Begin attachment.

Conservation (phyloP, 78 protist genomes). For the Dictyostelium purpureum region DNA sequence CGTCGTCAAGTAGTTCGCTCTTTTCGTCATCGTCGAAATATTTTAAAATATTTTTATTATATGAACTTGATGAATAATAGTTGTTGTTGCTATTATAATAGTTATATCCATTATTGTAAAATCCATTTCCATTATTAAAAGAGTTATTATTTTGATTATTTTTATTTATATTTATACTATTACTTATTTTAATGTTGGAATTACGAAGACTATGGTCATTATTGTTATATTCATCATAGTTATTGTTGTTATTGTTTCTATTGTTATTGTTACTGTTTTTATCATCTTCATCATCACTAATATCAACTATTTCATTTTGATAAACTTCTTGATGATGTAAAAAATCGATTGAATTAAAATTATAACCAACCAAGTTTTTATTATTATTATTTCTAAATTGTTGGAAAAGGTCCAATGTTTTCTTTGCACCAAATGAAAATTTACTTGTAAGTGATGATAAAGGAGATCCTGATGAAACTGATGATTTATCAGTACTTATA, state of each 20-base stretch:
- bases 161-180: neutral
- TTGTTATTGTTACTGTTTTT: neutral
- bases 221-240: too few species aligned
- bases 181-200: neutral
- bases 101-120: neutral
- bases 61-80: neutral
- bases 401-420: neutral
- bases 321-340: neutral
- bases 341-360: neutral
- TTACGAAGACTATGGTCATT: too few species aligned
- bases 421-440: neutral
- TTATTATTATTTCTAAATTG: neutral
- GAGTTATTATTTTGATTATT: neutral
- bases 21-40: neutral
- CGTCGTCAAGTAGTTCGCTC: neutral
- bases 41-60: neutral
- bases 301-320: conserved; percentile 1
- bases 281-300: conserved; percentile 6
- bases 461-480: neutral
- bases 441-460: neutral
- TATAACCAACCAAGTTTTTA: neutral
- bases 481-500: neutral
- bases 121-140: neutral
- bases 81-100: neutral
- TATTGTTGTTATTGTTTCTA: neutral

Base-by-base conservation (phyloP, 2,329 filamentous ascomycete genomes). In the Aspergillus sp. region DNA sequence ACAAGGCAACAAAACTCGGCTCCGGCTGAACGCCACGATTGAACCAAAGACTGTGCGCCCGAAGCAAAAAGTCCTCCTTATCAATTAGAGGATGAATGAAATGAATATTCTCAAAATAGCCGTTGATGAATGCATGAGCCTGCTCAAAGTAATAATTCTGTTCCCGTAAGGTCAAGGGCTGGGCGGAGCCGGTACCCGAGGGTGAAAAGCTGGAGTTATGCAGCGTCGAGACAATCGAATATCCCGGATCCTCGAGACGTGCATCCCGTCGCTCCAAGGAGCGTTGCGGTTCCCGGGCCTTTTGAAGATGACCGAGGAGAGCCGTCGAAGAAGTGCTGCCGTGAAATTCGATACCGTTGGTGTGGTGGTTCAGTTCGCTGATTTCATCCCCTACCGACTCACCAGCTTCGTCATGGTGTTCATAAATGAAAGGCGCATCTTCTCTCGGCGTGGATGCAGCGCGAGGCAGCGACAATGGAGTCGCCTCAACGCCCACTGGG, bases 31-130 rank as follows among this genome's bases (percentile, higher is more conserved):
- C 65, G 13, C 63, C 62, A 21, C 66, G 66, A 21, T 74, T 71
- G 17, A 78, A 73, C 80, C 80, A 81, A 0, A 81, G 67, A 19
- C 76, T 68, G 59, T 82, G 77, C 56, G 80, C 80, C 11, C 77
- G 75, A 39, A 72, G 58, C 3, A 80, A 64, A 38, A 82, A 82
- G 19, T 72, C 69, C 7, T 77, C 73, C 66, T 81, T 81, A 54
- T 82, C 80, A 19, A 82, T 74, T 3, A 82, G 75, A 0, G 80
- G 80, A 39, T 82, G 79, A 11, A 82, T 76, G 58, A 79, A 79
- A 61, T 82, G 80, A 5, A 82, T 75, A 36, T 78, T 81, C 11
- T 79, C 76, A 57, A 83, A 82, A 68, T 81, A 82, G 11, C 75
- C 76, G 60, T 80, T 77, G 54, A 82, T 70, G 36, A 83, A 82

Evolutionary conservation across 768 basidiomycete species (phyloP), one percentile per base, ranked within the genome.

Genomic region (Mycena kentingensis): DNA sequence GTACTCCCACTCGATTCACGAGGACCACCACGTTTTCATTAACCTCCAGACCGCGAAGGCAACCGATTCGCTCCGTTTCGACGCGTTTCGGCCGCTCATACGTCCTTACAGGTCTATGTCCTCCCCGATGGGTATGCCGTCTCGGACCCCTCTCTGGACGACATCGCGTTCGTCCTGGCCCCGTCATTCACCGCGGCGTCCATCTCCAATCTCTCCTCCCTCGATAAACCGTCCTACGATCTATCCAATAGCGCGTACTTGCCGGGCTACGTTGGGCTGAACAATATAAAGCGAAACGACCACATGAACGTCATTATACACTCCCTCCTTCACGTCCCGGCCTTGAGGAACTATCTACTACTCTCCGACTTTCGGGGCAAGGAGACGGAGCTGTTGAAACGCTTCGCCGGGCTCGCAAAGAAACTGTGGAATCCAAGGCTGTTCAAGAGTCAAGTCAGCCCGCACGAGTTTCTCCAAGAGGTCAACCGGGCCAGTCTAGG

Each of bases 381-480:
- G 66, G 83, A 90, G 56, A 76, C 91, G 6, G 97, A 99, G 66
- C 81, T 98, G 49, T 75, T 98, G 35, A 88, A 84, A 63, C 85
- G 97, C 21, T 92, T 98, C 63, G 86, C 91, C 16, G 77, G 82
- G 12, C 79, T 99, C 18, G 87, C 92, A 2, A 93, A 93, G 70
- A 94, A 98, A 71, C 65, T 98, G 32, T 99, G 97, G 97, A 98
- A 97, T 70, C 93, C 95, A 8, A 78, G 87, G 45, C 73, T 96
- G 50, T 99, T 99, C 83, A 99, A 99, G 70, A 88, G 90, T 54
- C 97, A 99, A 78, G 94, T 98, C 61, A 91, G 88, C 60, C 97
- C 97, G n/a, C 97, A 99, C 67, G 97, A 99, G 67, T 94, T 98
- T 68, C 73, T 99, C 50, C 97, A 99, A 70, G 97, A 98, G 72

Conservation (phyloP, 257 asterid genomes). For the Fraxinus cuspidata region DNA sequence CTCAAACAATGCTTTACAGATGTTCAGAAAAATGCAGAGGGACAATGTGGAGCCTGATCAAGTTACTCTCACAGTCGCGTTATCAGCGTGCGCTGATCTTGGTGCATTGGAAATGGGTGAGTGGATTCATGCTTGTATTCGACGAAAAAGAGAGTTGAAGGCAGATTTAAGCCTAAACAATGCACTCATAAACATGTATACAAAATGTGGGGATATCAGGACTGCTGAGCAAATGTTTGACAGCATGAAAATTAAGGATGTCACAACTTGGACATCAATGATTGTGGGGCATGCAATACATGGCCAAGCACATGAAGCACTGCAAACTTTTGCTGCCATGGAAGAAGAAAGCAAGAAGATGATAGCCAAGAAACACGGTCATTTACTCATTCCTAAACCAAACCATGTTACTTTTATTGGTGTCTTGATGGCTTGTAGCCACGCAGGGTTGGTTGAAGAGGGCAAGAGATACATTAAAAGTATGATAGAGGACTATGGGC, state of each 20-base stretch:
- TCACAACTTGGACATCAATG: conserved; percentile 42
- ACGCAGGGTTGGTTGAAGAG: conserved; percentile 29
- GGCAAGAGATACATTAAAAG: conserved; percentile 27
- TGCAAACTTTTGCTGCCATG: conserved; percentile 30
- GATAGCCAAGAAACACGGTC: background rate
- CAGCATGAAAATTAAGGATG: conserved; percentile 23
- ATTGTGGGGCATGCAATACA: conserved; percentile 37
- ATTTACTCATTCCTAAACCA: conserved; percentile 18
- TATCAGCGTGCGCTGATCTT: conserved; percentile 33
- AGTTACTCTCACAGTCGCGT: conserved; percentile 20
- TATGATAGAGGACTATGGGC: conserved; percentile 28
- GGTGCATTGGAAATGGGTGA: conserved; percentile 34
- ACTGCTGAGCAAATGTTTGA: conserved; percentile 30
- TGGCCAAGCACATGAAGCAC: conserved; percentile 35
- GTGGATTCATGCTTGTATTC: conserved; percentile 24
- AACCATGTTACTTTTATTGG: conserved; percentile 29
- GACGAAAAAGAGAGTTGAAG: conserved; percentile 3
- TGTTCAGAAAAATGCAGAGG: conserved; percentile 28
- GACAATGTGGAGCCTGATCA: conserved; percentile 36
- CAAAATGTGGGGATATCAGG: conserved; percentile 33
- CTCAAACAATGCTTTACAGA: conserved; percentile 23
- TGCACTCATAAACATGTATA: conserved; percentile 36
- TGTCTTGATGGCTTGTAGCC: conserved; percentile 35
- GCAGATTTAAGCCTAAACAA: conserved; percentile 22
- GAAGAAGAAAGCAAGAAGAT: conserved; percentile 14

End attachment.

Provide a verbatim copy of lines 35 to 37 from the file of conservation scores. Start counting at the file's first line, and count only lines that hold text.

- A 61, T 82, G 80, A 5, A 82, T 75, A 36, T 78, T 81, C 11
- T 79, C 76, A 57, A 83, A 82, A 68, T 81, A 82, G 11, C 75
- C 76, G 60, T 80, T 77, G 54, A 82, T 70, G 36, A 83, A 82